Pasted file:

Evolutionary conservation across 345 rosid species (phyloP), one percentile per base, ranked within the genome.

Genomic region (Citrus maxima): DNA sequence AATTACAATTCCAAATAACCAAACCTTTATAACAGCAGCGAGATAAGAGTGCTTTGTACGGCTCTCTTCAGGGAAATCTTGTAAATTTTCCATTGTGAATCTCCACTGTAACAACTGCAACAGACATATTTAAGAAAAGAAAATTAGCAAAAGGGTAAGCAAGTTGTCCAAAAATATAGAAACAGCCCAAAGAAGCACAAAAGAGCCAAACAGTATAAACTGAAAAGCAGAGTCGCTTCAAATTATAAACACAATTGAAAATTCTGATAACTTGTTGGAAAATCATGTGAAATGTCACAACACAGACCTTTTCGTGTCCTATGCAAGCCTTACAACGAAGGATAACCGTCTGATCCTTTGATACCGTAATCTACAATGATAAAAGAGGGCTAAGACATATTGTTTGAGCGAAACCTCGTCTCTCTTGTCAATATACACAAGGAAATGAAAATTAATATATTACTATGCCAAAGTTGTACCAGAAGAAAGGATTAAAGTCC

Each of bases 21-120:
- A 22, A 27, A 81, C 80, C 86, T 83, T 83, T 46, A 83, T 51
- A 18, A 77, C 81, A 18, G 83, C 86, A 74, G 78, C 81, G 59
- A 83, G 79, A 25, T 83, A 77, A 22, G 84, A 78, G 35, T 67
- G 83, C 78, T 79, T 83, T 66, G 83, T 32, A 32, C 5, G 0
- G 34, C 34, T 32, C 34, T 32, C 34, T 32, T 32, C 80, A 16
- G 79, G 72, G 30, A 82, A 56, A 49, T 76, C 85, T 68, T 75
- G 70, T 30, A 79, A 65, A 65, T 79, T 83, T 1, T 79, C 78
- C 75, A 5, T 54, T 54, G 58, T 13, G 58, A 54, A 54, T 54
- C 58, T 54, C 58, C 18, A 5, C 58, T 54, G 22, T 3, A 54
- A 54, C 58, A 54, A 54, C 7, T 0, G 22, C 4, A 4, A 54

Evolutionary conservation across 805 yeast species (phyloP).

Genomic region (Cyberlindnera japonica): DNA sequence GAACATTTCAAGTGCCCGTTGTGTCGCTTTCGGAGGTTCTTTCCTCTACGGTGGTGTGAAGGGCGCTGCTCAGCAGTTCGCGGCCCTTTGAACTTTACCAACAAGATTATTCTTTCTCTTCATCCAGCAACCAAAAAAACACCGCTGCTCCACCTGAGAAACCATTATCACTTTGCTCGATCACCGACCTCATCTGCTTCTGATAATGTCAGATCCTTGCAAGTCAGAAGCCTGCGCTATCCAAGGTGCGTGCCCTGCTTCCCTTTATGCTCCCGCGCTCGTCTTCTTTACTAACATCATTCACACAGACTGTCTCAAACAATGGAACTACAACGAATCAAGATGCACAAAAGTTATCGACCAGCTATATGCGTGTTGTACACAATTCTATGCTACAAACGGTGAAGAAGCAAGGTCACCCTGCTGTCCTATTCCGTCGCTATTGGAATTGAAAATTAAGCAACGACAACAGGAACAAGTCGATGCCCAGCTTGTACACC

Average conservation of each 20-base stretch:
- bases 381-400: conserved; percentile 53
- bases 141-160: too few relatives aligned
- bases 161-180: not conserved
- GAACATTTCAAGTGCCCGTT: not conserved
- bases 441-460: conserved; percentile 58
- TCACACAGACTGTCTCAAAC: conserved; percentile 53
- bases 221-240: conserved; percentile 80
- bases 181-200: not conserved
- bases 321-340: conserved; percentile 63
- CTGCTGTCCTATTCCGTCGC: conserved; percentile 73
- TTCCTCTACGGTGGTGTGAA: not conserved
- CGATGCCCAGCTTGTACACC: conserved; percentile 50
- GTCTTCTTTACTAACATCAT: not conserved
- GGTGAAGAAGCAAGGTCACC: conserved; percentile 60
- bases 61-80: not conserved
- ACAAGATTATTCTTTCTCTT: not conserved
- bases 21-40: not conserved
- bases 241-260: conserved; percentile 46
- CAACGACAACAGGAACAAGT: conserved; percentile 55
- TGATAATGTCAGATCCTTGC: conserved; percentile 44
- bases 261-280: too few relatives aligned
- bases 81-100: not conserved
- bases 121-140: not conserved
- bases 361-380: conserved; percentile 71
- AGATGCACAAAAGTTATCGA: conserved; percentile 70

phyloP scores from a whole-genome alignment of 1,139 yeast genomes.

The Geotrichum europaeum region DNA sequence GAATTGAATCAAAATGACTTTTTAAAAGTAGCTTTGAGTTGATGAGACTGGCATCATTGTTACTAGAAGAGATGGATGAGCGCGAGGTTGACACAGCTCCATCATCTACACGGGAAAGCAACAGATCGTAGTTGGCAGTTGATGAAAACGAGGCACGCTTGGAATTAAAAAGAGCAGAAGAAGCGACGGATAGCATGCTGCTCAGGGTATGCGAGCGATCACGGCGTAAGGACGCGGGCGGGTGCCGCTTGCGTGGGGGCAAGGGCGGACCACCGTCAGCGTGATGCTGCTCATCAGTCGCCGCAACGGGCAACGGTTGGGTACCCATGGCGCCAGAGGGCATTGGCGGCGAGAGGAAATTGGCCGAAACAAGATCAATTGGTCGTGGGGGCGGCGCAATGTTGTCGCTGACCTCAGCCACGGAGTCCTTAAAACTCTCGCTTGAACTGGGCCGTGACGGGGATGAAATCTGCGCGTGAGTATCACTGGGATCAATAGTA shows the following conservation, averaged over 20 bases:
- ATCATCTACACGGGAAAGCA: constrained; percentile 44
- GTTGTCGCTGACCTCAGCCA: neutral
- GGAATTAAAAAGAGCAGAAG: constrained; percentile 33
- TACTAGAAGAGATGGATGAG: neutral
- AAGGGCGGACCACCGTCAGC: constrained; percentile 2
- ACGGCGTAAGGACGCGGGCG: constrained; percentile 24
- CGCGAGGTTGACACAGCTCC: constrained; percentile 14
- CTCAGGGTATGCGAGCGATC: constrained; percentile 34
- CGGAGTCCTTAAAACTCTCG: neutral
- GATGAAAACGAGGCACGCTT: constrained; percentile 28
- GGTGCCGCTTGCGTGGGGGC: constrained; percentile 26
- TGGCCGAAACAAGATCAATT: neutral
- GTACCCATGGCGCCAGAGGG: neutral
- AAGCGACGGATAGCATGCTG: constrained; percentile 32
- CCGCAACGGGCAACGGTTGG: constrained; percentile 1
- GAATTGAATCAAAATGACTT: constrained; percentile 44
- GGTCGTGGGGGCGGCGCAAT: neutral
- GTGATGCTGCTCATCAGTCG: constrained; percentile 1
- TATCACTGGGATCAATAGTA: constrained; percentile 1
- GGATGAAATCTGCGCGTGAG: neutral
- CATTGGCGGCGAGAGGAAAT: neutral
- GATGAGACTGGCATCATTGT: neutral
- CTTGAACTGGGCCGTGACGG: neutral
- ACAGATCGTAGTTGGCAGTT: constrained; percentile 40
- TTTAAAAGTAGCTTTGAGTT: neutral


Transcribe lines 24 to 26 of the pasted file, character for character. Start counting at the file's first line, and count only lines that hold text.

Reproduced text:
- bases 181-200: not conserved
- bases 321-340: conserved; percentile 63
- CTGCTGTCCTATTCCGTCGC: conserved; percentile 73